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Lemur species-specific metapopulation responses to habitat loss and fragmentation [PLOS One]

Subject areas : lemurs, forests, species extinction, primates, metapopulation dynamics, habitats, biogeography, Madagascar

par Frédéric Magné - publié le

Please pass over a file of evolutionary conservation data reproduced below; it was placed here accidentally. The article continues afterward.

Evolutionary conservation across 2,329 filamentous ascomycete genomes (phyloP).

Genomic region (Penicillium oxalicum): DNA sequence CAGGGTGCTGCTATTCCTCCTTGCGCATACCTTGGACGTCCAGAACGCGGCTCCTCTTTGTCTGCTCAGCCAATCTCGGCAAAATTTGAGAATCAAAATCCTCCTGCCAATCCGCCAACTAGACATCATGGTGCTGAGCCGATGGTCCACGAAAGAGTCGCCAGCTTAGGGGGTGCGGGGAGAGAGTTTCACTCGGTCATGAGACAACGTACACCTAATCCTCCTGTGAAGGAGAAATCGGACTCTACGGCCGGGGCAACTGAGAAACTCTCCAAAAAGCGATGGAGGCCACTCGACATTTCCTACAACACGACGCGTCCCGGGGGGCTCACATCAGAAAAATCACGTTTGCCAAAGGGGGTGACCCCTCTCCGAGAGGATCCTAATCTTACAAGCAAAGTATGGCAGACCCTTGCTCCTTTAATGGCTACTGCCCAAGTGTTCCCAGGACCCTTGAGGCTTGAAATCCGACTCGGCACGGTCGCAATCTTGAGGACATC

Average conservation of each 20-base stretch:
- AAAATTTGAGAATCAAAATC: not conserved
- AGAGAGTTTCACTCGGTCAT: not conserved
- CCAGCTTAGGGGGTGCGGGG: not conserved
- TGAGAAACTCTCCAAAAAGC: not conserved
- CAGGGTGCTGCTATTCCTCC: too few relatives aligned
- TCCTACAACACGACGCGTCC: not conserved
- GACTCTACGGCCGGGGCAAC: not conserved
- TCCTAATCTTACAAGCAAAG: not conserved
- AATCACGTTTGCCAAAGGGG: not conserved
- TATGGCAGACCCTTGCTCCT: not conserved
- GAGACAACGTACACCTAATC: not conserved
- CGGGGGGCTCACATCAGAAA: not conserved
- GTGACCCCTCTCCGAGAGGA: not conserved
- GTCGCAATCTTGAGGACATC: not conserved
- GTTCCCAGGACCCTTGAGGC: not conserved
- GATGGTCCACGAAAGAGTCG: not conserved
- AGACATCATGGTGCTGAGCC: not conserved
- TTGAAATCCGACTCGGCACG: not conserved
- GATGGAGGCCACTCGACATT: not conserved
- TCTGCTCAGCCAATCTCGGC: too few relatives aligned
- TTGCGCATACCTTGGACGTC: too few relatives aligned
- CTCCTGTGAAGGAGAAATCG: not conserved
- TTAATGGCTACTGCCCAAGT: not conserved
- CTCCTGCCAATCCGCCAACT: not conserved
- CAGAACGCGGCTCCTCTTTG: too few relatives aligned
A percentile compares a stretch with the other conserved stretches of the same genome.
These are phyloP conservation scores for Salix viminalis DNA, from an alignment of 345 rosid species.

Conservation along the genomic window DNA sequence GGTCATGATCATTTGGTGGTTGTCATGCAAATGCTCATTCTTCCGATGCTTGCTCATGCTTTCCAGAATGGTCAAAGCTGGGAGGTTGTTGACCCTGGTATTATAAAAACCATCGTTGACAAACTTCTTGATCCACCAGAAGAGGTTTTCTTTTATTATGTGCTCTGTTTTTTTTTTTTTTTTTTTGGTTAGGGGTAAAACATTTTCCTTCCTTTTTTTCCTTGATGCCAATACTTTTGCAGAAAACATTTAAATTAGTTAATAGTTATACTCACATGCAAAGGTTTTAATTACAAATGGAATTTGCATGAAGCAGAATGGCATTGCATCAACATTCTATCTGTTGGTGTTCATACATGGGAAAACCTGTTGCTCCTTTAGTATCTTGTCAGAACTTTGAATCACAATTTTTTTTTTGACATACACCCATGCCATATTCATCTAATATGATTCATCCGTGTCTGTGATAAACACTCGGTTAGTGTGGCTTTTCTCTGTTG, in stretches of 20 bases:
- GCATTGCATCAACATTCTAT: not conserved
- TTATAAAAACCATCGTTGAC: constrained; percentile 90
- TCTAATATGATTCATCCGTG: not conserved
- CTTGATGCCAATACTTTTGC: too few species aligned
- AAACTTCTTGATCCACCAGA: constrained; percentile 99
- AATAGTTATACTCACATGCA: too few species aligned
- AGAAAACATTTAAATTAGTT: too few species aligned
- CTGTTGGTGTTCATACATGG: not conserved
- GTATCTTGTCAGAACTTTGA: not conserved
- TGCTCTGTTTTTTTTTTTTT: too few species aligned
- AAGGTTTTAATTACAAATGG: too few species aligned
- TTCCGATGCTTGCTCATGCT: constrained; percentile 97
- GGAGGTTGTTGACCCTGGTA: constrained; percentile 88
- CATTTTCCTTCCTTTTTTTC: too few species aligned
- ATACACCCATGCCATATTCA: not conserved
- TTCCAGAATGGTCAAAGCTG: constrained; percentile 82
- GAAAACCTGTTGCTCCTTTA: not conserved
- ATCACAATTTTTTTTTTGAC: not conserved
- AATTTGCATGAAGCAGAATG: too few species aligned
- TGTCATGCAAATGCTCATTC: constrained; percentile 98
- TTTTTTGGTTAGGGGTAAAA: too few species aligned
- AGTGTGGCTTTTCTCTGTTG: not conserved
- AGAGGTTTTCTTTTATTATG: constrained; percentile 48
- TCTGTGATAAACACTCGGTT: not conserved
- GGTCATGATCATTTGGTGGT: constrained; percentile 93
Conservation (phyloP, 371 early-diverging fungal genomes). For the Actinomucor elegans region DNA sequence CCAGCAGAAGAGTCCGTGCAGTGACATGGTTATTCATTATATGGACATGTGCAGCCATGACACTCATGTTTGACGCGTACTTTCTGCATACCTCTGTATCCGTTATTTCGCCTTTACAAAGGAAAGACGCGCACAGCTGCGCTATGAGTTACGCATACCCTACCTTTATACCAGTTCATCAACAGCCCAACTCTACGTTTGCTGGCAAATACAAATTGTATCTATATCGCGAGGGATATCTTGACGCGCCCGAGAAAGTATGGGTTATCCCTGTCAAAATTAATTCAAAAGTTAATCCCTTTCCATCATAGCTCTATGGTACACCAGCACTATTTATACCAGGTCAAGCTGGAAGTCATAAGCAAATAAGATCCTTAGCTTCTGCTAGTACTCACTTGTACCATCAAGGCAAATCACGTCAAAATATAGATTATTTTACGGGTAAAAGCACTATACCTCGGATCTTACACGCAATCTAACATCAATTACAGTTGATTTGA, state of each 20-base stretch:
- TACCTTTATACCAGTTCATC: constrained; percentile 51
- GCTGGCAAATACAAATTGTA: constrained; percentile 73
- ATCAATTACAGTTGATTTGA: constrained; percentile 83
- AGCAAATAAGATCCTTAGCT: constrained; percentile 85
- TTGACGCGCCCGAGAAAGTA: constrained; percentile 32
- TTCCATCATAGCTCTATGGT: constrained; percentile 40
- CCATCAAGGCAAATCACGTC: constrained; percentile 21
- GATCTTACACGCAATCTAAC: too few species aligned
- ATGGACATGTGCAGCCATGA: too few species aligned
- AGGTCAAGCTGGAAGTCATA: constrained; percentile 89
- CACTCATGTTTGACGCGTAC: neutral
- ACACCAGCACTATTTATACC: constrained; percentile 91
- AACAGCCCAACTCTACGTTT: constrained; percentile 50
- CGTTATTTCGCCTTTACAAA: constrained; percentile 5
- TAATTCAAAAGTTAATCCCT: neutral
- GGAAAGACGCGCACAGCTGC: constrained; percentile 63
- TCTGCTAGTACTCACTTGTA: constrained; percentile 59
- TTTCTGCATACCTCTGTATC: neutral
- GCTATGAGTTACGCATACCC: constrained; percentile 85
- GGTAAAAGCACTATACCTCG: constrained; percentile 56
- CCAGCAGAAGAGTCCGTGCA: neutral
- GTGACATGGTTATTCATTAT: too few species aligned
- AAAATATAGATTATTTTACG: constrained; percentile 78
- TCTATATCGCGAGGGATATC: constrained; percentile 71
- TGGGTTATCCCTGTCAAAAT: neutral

Determining what factors affect species occurrence is vital to the study of primate biogeography. We investigated the metapopulation dynamics of a lemur community consisting of eight species (Avahi occidentalis, Propithecus coquereli, Microcebus murinus, Microcebus ravelobensis, Lepilemur edwardsi, Cheirogaleus medius, Eulemur mongoz, and Eulemur fulvus) within fragmented tropical dry deciduous forest habitat in Ankarafantsika National Park, Madagascar. We measured fragment size and isolation of 42 fragments of forest ranging in size from 0.23 to 117.7 ha adjacent to continuous forest. Between June and November 2011, we conducted 1218 surveys and observed six of eight lemur species (M. murinus, M. ravelobensis, C. medius, E. fulvus, P. coquereli, and L. edwardsi) in the 42 fragments. We applied among patch incidence function models (IFMs) with various measures of dispersal and a mainland-island IFM to lemur species occurrence, with the aim of answering the following questions : 1) Do lemur species in dry deciduous forest fragments form metapopulations ? 2) What are the separate effects of area (extinction risk) and connectivity/isolation (colonization potential) within a lemur metapopulation ? 3) Within simulated metapopulations over time, how do area and connectivity/isolation affect occurrence ? and 4) What are the conservation implications of our findings ?(...)

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